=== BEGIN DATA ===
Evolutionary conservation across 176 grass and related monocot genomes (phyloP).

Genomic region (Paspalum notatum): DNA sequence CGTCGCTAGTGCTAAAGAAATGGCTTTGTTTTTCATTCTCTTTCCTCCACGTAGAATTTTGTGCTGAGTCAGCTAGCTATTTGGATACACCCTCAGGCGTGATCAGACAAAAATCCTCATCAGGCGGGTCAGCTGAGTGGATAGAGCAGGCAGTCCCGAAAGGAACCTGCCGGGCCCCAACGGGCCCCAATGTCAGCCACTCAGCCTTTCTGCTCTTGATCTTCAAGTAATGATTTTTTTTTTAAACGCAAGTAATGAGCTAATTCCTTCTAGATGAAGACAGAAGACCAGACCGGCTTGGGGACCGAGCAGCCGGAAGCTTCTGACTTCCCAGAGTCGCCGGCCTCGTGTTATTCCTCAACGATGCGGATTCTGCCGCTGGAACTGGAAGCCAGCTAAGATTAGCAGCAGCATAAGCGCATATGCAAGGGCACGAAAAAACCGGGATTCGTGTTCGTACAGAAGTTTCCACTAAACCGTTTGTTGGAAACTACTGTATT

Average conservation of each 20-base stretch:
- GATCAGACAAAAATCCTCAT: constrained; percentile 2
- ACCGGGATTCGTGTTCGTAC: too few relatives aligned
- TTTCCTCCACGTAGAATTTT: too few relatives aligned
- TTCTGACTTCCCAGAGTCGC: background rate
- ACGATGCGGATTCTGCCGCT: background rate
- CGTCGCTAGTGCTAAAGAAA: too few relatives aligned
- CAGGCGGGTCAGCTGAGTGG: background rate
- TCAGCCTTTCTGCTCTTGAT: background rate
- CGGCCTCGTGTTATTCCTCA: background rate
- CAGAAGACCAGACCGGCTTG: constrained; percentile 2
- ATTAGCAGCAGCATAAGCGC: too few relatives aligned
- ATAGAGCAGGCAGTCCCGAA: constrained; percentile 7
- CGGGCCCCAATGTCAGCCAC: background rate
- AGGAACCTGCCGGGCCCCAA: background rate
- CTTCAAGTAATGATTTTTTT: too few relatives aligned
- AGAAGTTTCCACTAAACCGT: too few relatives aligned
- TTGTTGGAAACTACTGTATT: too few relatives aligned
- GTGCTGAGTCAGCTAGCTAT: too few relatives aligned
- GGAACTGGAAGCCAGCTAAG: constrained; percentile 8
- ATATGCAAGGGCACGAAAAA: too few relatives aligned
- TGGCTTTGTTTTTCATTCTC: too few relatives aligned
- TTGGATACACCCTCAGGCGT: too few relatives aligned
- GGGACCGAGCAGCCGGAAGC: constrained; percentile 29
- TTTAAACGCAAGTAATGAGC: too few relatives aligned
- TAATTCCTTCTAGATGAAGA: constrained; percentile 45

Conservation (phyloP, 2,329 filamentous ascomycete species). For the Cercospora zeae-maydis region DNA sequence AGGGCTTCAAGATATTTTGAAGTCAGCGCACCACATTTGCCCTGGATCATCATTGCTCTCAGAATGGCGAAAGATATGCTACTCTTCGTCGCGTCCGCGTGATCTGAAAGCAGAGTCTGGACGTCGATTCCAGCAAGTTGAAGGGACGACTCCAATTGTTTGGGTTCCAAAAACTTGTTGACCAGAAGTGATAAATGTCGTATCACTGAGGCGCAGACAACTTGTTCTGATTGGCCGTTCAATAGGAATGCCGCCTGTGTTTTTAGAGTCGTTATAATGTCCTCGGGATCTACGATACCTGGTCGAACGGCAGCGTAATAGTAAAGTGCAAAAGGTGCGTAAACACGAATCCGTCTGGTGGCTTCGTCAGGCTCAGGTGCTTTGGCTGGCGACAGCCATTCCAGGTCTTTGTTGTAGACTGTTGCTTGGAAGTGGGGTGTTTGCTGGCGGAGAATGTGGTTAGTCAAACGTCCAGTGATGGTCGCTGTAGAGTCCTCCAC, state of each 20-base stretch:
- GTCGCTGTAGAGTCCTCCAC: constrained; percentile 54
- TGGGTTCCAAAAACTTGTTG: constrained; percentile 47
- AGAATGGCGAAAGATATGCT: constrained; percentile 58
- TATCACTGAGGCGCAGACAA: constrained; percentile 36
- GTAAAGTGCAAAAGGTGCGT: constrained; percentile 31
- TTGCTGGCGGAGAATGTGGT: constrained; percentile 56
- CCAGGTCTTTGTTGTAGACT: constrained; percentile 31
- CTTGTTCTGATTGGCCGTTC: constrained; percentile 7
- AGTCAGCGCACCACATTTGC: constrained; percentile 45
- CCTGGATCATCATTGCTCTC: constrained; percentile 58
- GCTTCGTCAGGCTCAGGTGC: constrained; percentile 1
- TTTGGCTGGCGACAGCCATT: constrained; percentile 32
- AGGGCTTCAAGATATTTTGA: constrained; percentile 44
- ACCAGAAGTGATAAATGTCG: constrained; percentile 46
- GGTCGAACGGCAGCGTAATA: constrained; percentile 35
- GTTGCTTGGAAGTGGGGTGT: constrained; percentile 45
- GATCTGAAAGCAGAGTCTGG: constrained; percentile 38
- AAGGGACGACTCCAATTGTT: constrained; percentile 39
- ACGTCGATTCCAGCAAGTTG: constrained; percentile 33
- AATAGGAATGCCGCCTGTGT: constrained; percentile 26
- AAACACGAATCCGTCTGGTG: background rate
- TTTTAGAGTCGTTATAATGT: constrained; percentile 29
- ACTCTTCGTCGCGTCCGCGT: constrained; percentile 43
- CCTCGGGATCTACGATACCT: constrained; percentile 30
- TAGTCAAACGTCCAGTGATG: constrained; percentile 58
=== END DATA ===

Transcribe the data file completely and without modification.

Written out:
Evolutionary conservation across 176 grass and related monocot genomes (phyloP).

Genomic region (Paspalum notatum): DNA sequence CGTCGCTAGTGCTAAAGAAATGGCTTTGTTTTTCATTCTCTTTCCTCCACGTAGAATTTTGTGCTGAGTCAGCTAGCTATTTGGATACACCCTCAGGCGTGATCAGACAAAAATCCTCATCAGGCGGGTCAGCTGAGTGGATAGAGCAGGCAGTCCCGAAAGGAACCTGCCGGGCCCCAACGGGCCCCAATGTCAGCCACTCAGCCTTTCTGCTCTTGATCTTCAAGTAATGATTTTTTTTTTAAACGCAAGTAATGAGCTAATTCCTTCTAGATGAAGACAGAAGACCAGACCGGCTTGGGGACCGAGCAGCCGGAAGCTTCTGACTTCCCAGAGTCGCCGGCCTCGTGTTATTCCTCAACGATGCGGATTCTGCCGCTGGAACTGGAAGCCAGCTAAGATTAGCAGCAGCATAAGCGCATATGCAAGGGCACGAAAAAACCGGGATTCGTGTTCGTACAGAAGTTTCCACTAAACCGTTTGTTGGAAACTACTGTATT

Average conservation of each 20-base stretch:
- GATCAGACAAAAATCCTCAT: constrained; percentile 2
- ACCGGGATTCGTGTTCGTAC: too few relatives aligned
- TTTCCTCCACGTAGAATTTT: too few relatives aligned
- TTCTGACTTCCCAGAGTCGC: background rate
- ACGATGCGGATTCTGCCGCT: background rate
- CGTCGCTAGTGCTAAAGAAA: too few relatives aligned
- CAGGCGGGTCAGCTGAGTGG: background rate
- TCAGCCTTTCTGCTCTTGAT: background rate
- CGGCCTCGTGTTATTCCTCA: background rate
- CAGAAGACCAGACCGGCTTG: constrained; percentile 2
- ATTAGCAGCAGCATAAGCGC: too few relatives aligned
- ATAGAGCAGGCAGTCCCGAA: constrained; percentile 7
- CGGGCCCCAATGTCAGCCAC: background rate
- AGGAACCTGCCGGGCCCCAA: background rate
- CTTCAAGTAATGATTTTTTT: too few relatives aligned
- AGAAGTTTCCACTAAACCGT: too few relatives aligned
- TTGTTGGAAACTACTGTATT: too few relatives aligned
- GTGCTGAGTCAGCTAGCTAT: too few relatives aligned
- GGAACTGGAAGCCAGCTAAG: constrained; percentile 8
- ATATGCAAGGGCACGAAAAA: too few relatives aligned
- TGGCTTTGTTTTTCATTCTC: too few relatives aligned
- TTGGATACACCCTCAGGCGT: too few relatives aligned
- GGGACCGAGCAGCCGGAAGC: constrained; percentile 29
- TTTAAACGCAAGTAATGAGC: too few relatives aligned
- TAATTCCTTCTAGATGAAGA: constrained; percentile 45

Conservation (phyloP, 2,329 filamentous ascomycete species). For the Cercospora zeae-maydis region DNA sequence AGGGCTTCAAGATATTTTGAAGTCAGCGCACCACATTTGCCCTGGATCATCATTGCTCTCAGAATGGCGAAAGATATGCTACTCTTCGTCGCGTCCGCGTGATCTGAAAGCAGAGTCTGGACGTCGATTCCAGCAAGTTGAAGGGACGACTCCAATTGTTTGGGTTCCAAAAACTTGTTGACCAGAAGTGATAAATGTCGTATCACTGAGGCGCAGACAACTTGTTCTGATTGGCCGTTCAATAGGAATGCCGCCTGTGTTTTTAGAGTCGTTATAATGTCCTCGGGATCTACGATACCTGGTCGAACGGCAGCGTAATAGTAAAGTGCAAAAGGTGCGTAAACACGAATCCGTCTGGTGGCTTCGTCAGGCTCAGGTGCTTTGGCTGGCGACAGCCATTCCAGGTCTTTGTTGTAGACTGTTGCTTGGAAGTGGGGTGTTTGCTGGCGGAGAATGTGGTTAGTCAAACGTCCAGTGATGGTCGCTGTAGAGTCCTCCAC, state of each 20-base stretch:
- GTCGCTGTAGAGTCCTCCAC: constrained; percentile 54
- TGGGTTCCAAAAACTTGTTG: constrained; percentile 47
- AGAATGGCGAAAGATATGCT: constrained; percentile 58
- TATCACTGAGGCGCAGACAA: constrained; percentile 36
- GTAAAGTGCAAAAGGTGCGT: constrained; percentile 31
- TTGCTGGCGGAGAATGTGGT: constrained; percentile 56
- CCAGGTCTTTGTTGTAGACT: constrained; percentile 31
- CTTGTTCTGATTGGCCGTTC: constrained; percentile 7
- AGTCAGCGCACCACATTTGC: constrained; percentile 45
- CCTGGATCATCATTGCTCTC: constrained; percentile 58
- GCTTCGTCAGGCTCAGGTGC: constrained; percentile 1
- TTTGGCTGGCGACAGCCATT: constrained; percentile 32
- AGGGCTTCAAGATATTTTGA: constrained; percentile 44
- ACCAGAAGTGATAAATGTCG: constrained; percentile 46
- GGTCGAACGGCAGCGTAATA: constrained; percentile 35
- GTTGCTTGGAAGTGGGGTGT: constrained; percentile 45
- GATCTGAAAGCAGAGTCTGG: constrained; percentile 38
- AAGGGACGACTCCAATTGTT: constrained; percentile 39
- ACGTCGATTCCAGCAAGTTG: constrained; percentile 33
- AATAGGAATGCCGCCTGTGT: constrained; percentile 26
- AAACACGAATCCGTCTGGTG: background rate
- TTTTAGAGTCGTTATAATGT: constrained; percentile 29
- ACTCTTCGTCGCGTCCGCGT: constrained; percentile 43
- CCTCGGGATCTACGATACCT: constrained; percentile 30
- TAGTCAAACGTCCAGTGATG: constrained; percentile 58